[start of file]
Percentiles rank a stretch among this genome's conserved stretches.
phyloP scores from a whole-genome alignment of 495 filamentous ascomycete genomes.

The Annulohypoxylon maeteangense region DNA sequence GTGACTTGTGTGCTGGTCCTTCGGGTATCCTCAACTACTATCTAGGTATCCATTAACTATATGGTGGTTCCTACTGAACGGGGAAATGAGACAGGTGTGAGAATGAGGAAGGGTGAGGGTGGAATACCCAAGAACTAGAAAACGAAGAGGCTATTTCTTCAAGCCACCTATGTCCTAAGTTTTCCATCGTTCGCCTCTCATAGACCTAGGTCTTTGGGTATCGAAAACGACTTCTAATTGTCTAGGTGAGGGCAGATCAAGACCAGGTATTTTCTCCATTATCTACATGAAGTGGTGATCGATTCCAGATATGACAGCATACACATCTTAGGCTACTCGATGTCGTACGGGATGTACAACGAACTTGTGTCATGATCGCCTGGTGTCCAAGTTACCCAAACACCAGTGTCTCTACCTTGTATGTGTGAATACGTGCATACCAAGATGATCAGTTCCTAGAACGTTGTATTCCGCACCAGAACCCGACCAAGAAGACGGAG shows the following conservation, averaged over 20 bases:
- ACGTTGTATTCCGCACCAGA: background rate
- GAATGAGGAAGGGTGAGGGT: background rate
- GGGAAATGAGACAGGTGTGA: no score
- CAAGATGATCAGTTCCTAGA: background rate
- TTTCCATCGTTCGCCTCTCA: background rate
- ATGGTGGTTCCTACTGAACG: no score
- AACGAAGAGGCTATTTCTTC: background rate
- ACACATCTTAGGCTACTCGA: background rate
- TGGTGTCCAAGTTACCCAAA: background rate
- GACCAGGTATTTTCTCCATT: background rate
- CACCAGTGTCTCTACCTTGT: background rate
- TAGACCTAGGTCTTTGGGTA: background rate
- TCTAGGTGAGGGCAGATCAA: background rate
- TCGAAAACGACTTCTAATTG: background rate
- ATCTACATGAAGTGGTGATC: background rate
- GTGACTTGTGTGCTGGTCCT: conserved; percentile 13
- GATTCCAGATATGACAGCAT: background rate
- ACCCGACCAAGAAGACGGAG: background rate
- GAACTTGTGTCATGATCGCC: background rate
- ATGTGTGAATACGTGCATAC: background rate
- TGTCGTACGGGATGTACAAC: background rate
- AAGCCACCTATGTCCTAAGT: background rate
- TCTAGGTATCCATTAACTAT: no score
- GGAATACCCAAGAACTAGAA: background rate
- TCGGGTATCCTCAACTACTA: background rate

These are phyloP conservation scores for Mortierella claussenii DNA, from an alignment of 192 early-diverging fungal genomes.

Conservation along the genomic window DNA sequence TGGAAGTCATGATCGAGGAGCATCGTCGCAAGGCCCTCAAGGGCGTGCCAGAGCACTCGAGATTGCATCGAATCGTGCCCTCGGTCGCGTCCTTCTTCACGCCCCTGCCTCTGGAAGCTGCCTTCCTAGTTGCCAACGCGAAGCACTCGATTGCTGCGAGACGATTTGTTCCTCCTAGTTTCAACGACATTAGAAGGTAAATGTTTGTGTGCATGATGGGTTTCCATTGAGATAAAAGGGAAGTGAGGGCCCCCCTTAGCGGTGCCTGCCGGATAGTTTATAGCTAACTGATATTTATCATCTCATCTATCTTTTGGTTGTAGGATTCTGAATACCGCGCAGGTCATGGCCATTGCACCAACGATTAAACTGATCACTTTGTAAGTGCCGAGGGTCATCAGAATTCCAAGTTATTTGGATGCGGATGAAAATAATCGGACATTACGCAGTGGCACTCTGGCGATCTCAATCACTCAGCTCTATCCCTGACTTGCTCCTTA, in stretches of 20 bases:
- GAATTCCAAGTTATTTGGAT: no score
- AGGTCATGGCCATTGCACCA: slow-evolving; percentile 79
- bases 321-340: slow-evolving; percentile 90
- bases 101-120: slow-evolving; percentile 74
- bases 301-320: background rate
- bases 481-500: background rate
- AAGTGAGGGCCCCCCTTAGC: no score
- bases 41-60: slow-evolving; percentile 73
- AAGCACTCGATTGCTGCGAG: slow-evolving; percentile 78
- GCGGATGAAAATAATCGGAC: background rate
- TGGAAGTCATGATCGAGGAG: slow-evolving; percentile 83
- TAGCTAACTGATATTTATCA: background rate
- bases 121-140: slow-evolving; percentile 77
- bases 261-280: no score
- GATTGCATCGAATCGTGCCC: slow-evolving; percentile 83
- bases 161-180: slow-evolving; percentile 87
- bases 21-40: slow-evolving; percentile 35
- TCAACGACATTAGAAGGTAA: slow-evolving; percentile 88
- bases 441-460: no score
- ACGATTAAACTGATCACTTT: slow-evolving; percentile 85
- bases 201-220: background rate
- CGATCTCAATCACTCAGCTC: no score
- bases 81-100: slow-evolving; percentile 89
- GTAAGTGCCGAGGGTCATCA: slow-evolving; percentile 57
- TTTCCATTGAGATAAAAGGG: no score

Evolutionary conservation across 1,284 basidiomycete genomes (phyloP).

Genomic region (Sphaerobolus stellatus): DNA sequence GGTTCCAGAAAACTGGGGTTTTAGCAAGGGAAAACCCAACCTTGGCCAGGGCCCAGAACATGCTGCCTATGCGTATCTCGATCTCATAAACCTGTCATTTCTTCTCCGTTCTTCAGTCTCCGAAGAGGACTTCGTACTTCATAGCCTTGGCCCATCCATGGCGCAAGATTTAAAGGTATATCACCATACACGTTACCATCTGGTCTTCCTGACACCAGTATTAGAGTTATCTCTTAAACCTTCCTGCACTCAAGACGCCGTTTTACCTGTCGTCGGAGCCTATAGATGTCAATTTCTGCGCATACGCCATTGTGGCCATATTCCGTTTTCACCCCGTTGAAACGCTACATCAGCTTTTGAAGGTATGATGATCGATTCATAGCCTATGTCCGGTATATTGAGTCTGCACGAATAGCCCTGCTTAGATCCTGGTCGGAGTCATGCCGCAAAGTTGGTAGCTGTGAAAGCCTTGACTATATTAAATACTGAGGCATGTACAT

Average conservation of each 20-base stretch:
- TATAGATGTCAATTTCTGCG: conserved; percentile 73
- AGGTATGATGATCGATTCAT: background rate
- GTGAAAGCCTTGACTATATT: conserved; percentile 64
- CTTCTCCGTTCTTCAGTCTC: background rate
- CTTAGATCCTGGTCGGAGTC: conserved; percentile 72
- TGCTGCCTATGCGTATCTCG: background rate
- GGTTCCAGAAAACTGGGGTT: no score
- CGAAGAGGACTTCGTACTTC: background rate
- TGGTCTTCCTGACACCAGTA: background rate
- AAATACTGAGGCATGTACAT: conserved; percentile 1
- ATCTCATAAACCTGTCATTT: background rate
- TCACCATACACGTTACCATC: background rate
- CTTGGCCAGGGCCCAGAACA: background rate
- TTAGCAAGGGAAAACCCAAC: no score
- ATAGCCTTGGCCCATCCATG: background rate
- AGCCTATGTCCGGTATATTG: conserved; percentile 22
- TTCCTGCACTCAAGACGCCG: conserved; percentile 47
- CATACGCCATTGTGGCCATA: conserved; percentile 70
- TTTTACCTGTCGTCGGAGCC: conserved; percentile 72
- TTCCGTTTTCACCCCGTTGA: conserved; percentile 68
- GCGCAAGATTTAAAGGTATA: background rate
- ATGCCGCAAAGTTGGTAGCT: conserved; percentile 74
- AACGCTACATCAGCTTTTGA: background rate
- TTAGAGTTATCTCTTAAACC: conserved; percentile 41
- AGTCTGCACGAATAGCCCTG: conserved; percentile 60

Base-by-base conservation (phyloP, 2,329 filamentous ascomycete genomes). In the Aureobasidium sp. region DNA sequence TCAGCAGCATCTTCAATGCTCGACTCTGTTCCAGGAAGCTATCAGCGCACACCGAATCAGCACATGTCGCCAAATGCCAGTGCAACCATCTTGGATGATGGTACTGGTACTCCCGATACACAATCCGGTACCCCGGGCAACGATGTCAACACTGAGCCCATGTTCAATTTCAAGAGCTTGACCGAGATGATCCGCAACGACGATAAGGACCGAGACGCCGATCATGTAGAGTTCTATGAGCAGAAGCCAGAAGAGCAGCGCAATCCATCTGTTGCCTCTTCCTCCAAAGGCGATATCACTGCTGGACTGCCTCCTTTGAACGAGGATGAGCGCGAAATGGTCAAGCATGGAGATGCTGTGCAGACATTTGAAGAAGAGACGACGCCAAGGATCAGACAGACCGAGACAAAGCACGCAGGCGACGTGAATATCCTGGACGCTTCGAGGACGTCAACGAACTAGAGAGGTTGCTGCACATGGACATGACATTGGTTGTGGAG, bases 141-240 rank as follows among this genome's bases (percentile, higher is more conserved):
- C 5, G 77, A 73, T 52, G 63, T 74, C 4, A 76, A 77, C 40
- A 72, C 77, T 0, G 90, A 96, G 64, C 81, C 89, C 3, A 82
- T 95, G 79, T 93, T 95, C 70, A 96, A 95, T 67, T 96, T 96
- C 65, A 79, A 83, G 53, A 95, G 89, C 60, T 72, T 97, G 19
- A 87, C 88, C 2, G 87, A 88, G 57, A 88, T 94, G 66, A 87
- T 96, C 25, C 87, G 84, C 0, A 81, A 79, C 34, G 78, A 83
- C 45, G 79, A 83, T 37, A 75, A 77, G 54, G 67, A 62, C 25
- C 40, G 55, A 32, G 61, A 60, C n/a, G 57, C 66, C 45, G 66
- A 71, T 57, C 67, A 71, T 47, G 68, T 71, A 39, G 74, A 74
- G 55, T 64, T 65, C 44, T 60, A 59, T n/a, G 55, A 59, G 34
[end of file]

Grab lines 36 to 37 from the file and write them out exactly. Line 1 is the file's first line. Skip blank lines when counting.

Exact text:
- bases 481-500: background rate
- AAGTGAGGGCCCCCCTTAGC: no score